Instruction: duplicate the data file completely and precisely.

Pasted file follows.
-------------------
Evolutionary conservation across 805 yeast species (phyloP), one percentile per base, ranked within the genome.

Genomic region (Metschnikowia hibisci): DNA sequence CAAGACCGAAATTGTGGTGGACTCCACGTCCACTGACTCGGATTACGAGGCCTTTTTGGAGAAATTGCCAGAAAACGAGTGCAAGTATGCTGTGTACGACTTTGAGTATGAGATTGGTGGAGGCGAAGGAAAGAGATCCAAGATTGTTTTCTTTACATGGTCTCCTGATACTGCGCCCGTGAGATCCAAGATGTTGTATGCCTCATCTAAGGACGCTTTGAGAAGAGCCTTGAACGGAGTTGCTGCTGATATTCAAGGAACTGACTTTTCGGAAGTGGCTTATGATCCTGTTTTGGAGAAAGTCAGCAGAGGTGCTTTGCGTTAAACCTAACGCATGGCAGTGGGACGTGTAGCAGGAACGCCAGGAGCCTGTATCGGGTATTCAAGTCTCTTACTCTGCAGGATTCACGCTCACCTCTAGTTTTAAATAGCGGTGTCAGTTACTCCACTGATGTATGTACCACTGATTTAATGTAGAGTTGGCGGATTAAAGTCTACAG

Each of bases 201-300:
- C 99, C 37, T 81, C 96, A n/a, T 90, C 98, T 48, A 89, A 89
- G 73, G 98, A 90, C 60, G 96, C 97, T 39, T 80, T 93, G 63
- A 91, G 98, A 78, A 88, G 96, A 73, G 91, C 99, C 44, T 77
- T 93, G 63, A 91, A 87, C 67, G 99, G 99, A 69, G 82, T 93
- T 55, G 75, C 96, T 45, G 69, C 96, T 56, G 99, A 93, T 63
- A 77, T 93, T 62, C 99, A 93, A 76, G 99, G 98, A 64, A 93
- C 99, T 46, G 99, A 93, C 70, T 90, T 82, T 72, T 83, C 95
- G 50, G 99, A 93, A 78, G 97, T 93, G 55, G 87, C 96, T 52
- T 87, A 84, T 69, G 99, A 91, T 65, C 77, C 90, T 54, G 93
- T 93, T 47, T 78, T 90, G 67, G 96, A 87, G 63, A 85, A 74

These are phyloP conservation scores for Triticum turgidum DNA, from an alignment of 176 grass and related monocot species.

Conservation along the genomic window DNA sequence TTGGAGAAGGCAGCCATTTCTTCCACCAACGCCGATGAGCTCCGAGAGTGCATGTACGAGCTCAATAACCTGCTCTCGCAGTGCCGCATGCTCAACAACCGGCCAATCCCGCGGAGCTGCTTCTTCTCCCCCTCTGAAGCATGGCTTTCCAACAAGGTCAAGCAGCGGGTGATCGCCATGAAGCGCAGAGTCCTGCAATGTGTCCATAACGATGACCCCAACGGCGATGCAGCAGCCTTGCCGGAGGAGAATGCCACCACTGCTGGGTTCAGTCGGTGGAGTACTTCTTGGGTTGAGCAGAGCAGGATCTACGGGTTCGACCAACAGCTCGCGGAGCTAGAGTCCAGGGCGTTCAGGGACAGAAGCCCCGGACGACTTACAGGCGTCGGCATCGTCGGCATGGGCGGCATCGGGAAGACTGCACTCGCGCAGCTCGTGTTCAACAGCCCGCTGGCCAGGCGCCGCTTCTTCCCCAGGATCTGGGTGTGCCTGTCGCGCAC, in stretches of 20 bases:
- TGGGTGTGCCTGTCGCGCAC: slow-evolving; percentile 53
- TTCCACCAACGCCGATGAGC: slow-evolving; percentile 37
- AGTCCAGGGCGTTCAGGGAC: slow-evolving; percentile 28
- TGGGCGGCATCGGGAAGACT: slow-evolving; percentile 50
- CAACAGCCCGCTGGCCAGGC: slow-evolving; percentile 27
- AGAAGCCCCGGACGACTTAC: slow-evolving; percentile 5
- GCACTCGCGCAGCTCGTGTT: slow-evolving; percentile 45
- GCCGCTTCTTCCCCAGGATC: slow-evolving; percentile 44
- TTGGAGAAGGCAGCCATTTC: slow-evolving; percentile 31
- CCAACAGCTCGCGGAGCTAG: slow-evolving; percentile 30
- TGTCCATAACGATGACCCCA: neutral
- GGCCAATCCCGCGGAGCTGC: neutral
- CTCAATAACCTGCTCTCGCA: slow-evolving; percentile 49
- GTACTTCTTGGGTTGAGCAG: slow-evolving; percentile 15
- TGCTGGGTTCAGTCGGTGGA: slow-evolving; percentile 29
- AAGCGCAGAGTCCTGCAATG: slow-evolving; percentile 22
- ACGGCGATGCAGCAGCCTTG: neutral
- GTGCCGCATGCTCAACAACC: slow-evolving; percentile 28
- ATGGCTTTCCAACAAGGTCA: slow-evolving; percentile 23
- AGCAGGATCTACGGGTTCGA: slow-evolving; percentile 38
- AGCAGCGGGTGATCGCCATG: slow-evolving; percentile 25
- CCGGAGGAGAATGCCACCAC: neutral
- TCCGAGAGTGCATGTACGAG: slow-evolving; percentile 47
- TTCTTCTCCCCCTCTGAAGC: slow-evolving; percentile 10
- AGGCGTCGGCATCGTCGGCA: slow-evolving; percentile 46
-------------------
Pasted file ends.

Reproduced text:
Evolutionary conservation across 805 yeast species (phyloP), one percentile per base, ranked within the genome.

Genomic region (Metschnikowia hibisci): DNA sequence CAAGACCGAAATTGTGGTGGACTCCACGTCCACTGACTCGGATTACGAGGCCTTTTTGGAGAAATTGCCAGAAAACGAGTGCAAGTATGCTGTGTACGACTTTGAGTATGAGATTGGTGGAGGCGAAGGAAAGAGATCCAAGATTGTTTTCTTTACATGGTCTCCTGATACTGCGCCCGTGAGATCCAAGATGTTGTATGCCTCATCTAAGGACGCTTTGAGAAGAGCCTTGAACGGAGTTGCTGCTGATATTCAAGGAACTGACTTTTCGGAAGTGGCTTATGATCCTGTTTTGGAGAAAGTCAGCAGAGGTGCTTTGCGTTAAACCTAACGCATGGCAGTGGGACGTGTAGCAGGAACGCCAGGAGCCTGTATCGGGTATTCAAGTCTCTTACTCTGCAGGATTCACGCTCACCTCTAGTTTTAAATAGCGGTGTCAGTTACTCCACTGATGTATGTACCACTGATTTAATGTAGAGTTGGCGGATTAAAGTCTACAG

Each of bases 201-300:
- C 99, C 37, T 81, C 96, A n/a, T 90, C 98, T 48, A 89, A 89
- G 73, G 98, A 90, C 60, G 96, C 97, T 39, T 80, T 93, G 63
- A 91, G 98, A 78, A 88, G 96, A 73, G 91, C 99, C 44, T 77
- T 93, G 63, A 91, A 87, C 67, G 99, G 99, A 69, G 82, T 93
- T 55, G 75, C 96, T 45, G 69, C 96, T 56, G 99, A 93, T 63
- A 77, T 93, T 62, C 99, A 93, A 76, G 99, G 98, A 64, A 93
- C 99, T 46, G 99, A 93, C 70, T 90, T 82, T 72, T 83, C 95
- G 50, G 99, A 93, A 78, G 97, T 93, G 55, G 87, C 96, T 52
- T 87, A 84, T 69, G 99, A 91, T 65, C 77, C 90, T 54, G 93
- T 93, T 47, T 78, T 90, G 67, G 96, A 87, G 63, A 85, A 74

These are phyloP conservation scores for Triticum turgidum DNA, from an alignment of 176 grass and related monocot species.

Conservation along the genomic window DNA sequence TTGGAGAAGGCAGCCATTTCTTCCACCAACGCCGATGAGCTCCGAGAGTGCATGTACGAGCTCAATAACCTGCTCTCGCAGTGCCGCATGCTCAACAACCGGCCAATCCCGCGGAGCTGCTTCTTCTCCCCCTCTGAAGCATGGCTTTCCAACAAGGTCAAGCAGCGGGTGATCGCCATGAAGCGCAGAGTCCTGCAATGTGTCCATAACGATGACCCCAACGGCGATGCAGCAGCCTTGCCGGAGGAGAATGCCACCACTGCTGGGTTCAGTCGGTGGAGTACTTCTTGGGTTGAGCAGAGCAGGATCTACGGGTTCGACCAACAGCTCGCGGAGCTAGAGTCCAGGGCGTTCAGGGACAGAAGCCCCGGACGACTTACAGGCGTCGGCATCGTCGGCATGGGCGGCATCGGGAAGACTGCACTCGCGCAGCTCGTGTTCAACAGCCCGCTGGCCAGGCGCCGCTTCTTCCCCAGGATCTGGGTGTGCCTGTCGCGCAC, in stretches of 20 bases:
- TGGGTGTGCCTGTCGCGCAC: slow-evolving; percentile 53
- TTCCACCAACGCCGATGAGC: slow-evolving; percentile 37
- AGTCCAGGGCGTTCAGGGAC: slow-evolving; percentile 28
- TGGGCGGCATCGGGAAGACT: slow-evolving; percentile 50
- CAACAGCCCGCTGGCCAGGC: slow-evolving; percentile 27
- AGAAGCCCCGGACGACTTAC: slow-evolving; percentile 5
- GCACTCGCGCAGCTCGTGTT: slow-evolving; percentile 45
- GCCGCTTCTTCCCCAGGATC: slow-evolving; percentile 44
- TTGGAGAAGGCAGCCATTTC: slow-evolving; percentile 31
- CCAACAGCTCGCGGAGCTAG: slow-evolving; percentile 30
- TGTCCATAACGATGACCCCA: neutral
- GGCCAATCCCGCGGAGCTGC: neutral
- CTCAATAACCTGCTCTCGCA: slow-evolving; percentile 49
- GTACTTCTTGGGTTGAGCAG: slow-evolving; percentile 15
- TGCTGGGTTCAGTCGGTGGA: slow-evolving; percentile 29
- AAGCGCAGAGTCCTGCAATG: slow-evolving; percentile 22
- ACGGCGATGCAGCAGCCTTG: neutral
- GTGCCGCATGCTCAACAACC: slow-evolving; percentile 28
- ATGGCTTTCCAACAAGGTCA: slow-evolving; percentile 23
- AGCAGGATCTACGGGTTCGA: slow-evolving; percentile 38
- AGCAGCGGGTGATCGCCATG: slow-evolving; percentile 25
- CCGGAGGAGAATGCCACCAC: neutral
- TCCGAGAGTGCATGTACGAG: slow-evolving; percentile 47
- TTCTTCTCCCCCTCTGAAGC: slow-evolving; percentile 10
- AGGCGTCGGCATCGTCGGCA: slow-evolving; percentile 46